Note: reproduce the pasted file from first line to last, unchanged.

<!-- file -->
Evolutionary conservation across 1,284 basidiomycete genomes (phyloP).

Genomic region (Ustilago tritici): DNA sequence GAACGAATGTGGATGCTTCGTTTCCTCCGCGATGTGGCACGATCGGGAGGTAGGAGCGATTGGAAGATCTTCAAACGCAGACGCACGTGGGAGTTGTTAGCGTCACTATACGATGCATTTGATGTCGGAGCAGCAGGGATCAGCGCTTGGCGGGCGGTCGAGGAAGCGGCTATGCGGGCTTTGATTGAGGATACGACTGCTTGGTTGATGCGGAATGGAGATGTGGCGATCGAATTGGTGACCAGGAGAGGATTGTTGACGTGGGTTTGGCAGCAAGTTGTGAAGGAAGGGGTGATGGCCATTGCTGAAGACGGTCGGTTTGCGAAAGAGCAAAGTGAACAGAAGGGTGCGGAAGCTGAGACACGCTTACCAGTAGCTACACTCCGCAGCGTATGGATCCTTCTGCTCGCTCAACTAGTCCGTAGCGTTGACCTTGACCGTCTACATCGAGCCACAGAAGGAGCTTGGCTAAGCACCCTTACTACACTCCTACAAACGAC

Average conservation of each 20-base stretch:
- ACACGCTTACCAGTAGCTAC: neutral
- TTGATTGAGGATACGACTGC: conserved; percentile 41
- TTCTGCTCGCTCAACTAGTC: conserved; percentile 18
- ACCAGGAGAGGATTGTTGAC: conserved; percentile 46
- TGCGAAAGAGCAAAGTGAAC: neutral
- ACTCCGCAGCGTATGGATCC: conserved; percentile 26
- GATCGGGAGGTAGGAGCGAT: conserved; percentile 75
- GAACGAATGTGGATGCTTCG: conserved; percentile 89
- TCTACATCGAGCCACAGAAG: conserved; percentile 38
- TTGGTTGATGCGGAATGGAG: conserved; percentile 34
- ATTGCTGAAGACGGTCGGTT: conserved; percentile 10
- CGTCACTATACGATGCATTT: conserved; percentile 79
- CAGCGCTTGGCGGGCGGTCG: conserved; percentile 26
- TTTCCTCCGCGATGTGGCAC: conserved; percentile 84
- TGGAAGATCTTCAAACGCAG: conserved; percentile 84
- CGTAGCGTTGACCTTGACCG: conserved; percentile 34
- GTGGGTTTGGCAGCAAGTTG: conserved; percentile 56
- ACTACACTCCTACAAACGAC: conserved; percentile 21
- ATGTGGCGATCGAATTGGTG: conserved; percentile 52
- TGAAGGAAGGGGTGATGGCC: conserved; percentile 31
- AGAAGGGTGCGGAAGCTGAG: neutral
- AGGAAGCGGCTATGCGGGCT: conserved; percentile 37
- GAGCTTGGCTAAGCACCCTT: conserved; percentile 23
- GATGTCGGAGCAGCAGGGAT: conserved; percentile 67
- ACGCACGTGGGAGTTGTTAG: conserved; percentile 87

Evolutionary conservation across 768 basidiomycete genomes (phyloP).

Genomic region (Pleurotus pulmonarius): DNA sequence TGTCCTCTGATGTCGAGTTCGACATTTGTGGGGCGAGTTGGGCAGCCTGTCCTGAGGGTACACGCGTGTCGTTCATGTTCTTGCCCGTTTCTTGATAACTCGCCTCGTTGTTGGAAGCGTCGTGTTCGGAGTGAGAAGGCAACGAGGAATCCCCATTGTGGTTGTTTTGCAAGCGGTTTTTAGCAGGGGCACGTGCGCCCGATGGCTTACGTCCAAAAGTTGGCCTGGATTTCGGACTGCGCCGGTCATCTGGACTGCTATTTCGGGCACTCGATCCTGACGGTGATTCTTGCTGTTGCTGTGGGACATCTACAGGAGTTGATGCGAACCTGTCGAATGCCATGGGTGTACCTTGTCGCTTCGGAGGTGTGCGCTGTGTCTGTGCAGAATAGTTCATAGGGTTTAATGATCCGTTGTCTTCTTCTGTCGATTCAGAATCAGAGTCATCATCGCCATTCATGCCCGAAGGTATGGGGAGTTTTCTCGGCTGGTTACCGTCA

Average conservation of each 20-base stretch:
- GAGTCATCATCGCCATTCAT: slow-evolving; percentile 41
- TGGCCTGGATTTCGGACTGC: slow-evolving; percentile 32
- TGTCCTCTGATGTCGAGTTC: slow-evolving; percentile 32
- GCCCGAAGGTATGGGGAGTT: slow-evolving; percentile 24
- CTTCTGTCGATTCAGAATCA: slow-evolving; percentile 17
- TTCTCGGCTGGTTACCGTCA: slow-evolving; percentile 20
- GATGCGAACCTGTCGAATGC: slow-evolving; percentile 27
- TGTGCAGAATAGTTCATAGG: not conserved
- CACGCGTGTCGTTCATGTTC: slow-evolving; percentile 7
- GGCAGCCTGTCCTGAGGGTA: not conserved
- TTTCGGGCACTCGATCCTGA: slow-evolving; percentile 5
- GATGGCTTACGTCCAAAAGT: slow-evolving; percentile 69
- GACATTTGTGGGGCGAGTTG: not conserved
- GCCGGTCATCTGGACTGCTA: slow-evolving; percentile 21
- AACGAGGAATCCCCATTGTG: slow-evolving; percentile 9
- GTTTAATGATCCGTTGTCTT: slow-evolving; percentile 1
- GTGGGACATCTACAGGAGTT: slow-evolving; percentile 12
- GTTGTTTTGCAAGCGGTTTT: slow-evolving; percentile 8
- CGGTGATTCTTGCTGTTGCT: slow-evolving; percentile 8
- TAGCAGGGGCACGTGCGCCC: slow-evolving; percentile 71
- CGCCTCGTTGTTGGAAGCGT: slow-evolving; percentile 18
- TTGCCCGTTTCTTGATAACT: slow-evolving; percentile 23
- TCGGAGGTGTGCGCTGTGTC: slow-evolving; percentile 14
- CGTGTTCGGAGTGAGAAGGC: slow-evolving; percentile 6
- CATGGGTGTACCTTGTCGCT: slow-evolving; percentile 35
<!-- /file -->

Evolutionary conservation across 1,284 basidiomycete genomes (phyloP).

Genomic region (Ustilago tritici): DNA sequence GAACGAATGTGGATGCTTCGTTTCCTCCGCGATGTGGCACGATCGGGAGGTAGGAGCGATTGGAAGATCTTCAAACGCAGACGCACGTGGGAGTTGTTAGCGTCACTATACGATGCATTTGATGTCGGAGCAGCAGGGATCAGCGCTTGGCGGGCGGTCGAGGAAGCGGCTATGCGGGCTTTGATTGAGGATACGACTGCTTGGTTGATGCGGAATGGAGATGTGGCGATCGAATTGGTGACCAGGAGAGGATTGTTGACGTGGGTTTGGCAGCAAGTTGTGAAGGAAGGGGTGATGGCCATTGCTGAAGACGGTCGGTTTGCGAAAGAGCAAAGTGAACAGAAGGGTGCGGAAGCTGAGACACGCTTACCAGTAGCTACACTCCGCAGCGTATGGATCCTTCTGCTCGCTCAACTAGTCCGTAGCGTTGACCTTGACCGTCTACATCGAGCCACAGAAGGAGCTTGGCTAAGCACCCTTACTACACTCCTACAAACGAC

Average conservation of each 20-base stretch:
- ACACGCTTACCAGTAGCTAC: neutral
- TTGATTGAGGATACGACTGC: conserved; percentile 41
- TTCTGCTCGCTCAACTAGTC: conserved; percentile 18
- ACCAGGAGAGGATTGTTGAC: conserved; percentile 46
- TGCGAAAGAGCAAAGTGAAC: neutral
- ACTCCGCAGCGTATGGATCC: conserved; percentile 26
- GATCGGGAGGTAGGAGCGAT: conserved; percentile 75
- GAACGAATGTGGATGCTTCG: conserved; percentile 89
- TCTACATCGAGCCACAGAAG: conserved; percentile 38
- TTGGTTGATGCGGAATGGAG: conserved; percentile 34
- ATTGCTGAAGACGGTCGGTT: conserved; percentile 10
- CGTCACTATACGATGCATTT: conserved; percentile 79
- CAGCGCTTGGCGGGCGGTCG: conserved; percentile 26
- TTTCCTCCGCGATGTGGCAC: conserved; percentile 84
- TGGAAGATCTTCAAACGCAG: conserved; percentile 84
- CGTAGCGTTGACCTTGACCG: conserved; percentile 34
- GTGGGTTTGGCAGCAAGTTG: conserved; percentile 56
- ACTACACTCCTACAAACGAC: conserved; percentile 21
- ATGTGGCGATCGAATTGGTG: conserved; percentile 52
- TGAAGGAAGGGGTGATGGCC: conserved; percentile 31
- AGAAGGGTGCGGAAGCTGAG: neutral
- AGGAAGCGGCTATGCGGGCT: conserved; percentile 37
- GAGCTTGGCTAAGCACCCTT: conserved; percentile 23
- GATGTCGGAGCAGCAGGGAT: conserved; percentile 67
- ACGCACGTGGGAGTTGTTAG: conserved; percentile 87

Evolutionary conservation across 768 basidiomycete genomes (phyloP).

Genomic region (Pleurotus pulmonarius): DNA sequence TGTCCTCTGATGTCGAGTTCGACATTTGTGGGGCGAGTTGGGCAGCCTGTCCTGAGGGTACACGCGTGTCGTTCATGTTCTTGCCCGTTTCTTGATAACTCGCCTCGTTGTTGGAAGCGTCGTGTTCGGAGTGAGAAGGCAACGAGGAATCCCCATTGTGGTTGTTTTGCAAGCGGTTTTTAGCAGGGGCACGTGCGCCCGATGGCTTACGTCCAAAAGTTGGCCTGGATTTCGGACTGCGCCGGTCATCTGGACTGCTATTTCGGGCACTCGATCCTGACGGTGATTCTTGCTGTTGCTGTGGGACATCTACAGGAGTTGATGCGAACCTGTCGAATGCCATGGGTGTACCTTGTCGCTTCGGAGGTGTGCGCTGTGTCTGTGCAGAATAGTTCATAGGGTTTAATGATCCGTTGTCTTCTTCTGTCGATTCAGAATCAGAGTCATCATCGCCATTCATGCCCGAAGGTATGGGGAGTTTTCTCGGCTGGTTACCGTCA

Average conservation of each 20-base stretch:
- GAGTCATCATCGCCATTCAT: slow-evolving; percentile 41
- TGGCCTGGATTTCGGACTGC: slow-evolving; percentile 32
- TGTCCTCTGATGTCGAGTTC: slow-evolving; percentile 32
- GCCCGAAGGTATGGGGAGTT: slow-evolving; percentile 24
- CTTCTGTCGATTCAGAATCA: slow-evolving; percentile 17
- TTCTCGGCTGGTTACCGTCA: slow-evolving; percentile 20
- GATGCGAACCTGTCGAATGC: slow-evolving; percentile 27
- TGTGCAGAATAGTTCATAGG: not conserved
- CACGCGTGTCGTTCATGTTC: slow-evolving; percentile 7
- GGCAGCCTGTCCTGAGGGTA: not conserved
- TTTCGGGCACTCGATCCTGA: slow-evolving; percentile 5
- GATGGCTTACGTCCAAAAGT: slow-evolving; percentile 69
- GACATTTGTGGGGCGAGTTG: not conserved
- GCCGGTCATCTGGACTGCTA: slow-evolving; percentile 21
- AACGAGGAATCCCCATTGTG: slow-evolving; percentile 9
- GTTTAATGATCCGTTGTCTT: slow-evolving; percentile 1
- GTGGGACATCTACAGGAGTT: slow-evolving; percentile 12
- GTTGTTTTGCAAGCGGTTTT: slow-evolving; percentile 8
- CGGTGATTCTTGCTGTTGCT: slow-evolving; percentile 8
- TAGCAGGGGCACGTGCGCCC: slow-evolving; percentile 71
- CGCCTCGTTGTTGGAAGCGT: slow-evolving; percentile 18
- TTGCCCGTTTCTTGATAACT: slow-evolving; percentile 23
- TCGGAGGTGTGCGCTGTGTC: slow-evolving; percentile 14
- CGTGTTCGGAGTGAGAAGGC: slow-evolving; percentile 6
- CATGGGTGTACCTTGTCGCT: slow-evolving; percentile 35